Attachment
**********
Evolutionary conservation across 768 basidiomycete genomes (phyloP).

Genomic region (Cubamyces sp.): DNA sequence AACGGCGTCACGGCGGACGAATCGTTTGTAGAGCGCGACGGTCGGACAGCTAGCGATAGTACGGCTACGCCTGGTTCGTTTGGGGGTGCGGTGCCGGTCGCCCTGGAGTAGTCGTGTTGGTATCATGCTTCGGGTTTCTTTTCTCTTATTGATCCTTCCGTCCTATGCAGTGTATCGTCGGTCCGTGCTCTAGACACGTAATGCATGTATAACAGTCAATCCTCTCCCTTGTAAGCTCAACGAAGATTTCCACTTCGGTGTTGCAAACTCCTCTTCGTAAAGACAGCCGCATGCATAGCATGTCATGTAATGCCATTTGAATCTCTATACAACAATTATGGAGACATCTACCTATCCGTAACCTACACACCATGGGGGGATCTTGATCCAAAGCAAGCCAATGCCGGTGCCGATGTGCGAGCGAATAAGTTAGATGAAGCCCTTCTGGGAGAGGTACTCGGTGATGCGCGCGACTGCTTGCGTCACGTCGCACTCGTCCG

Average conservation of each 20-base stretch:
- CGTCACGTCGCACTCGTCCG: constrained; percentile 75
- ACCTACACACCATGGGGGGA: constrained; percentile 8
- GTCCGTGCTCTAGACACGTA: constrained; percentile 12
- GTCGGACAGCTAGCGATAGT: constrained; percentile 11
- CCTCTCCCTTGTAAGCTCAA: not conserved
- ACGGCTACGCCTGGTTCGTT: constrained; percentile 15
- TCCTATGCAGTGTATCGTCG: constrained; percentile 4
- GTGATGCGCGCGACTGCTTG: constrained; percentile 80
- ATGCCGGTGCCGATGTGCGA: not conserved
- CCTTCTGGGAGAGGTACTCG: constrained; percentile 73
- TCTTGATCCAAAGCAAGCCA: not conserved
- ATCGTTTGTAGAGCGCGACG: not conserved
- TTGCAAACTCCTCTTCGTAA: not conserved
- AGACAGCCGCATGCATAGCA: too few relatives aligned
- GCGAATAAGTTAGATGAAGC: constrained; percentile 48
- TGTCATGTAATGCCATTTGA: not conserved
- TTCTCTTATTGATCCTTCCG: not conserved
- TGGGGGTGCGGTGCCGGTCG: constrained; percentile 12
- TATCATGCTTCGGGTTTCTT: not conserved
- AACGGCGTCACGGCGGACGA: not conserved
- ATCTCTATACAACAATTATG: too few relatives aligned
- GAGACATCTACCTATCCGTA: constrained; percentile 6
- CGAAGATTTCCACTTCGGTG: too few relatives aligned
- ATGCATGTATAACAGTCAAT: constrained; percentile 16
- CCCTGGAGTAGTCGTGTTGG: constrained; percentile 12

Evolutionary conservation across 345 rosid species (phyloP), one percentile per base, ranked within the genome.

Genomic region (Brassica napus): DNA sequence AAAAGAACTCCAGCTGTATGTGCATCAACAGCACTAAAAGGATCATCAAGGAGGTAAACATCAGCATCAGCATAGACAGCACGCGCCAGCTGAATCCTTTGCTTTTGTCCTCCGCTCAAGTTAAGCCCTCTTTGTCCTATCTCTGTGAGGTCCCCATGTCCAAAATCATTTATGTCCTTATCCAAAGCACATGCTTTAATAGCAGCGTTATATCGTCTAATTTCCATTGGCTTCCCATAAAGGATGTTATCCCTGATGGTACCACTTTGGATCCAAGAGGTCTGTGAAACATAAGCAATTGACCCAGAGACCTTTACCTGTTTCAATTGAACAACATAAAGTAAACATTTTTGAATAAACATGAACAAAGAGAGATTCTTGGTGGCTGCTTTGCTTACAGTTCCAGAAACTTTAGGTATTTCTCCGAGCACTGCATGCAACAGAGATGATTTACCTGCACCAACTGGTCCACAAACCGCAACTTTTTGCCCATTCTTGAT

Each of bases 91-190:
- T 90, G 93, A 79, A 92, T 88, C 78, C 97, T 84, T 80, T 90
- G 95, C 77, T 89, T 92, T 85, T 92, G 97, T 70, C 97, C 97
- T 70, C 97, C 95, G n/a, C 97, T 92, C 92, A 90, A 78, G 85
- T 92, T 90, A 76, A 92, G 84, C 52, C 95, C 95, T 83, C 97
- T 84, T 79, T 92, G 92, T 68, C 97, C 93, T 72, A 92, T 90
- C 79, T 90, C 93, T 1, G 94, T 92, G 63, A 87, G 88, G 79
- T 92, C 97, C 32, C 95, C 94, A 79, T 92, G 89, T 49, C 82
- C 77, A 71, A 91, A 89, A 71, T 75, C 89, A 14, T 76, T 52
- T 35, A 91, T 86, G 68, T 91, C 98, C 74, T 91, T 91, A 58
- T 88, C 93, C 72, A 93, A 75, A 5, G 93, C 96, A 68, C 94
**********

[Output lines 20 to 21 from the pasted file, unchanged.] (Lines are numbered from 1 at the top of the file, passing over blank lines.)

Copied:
- TTCTCTTATTGATCCTTCCG: not conserved
- TGGGGGTGCGGTGCCGGTCG: constrained; percentile 12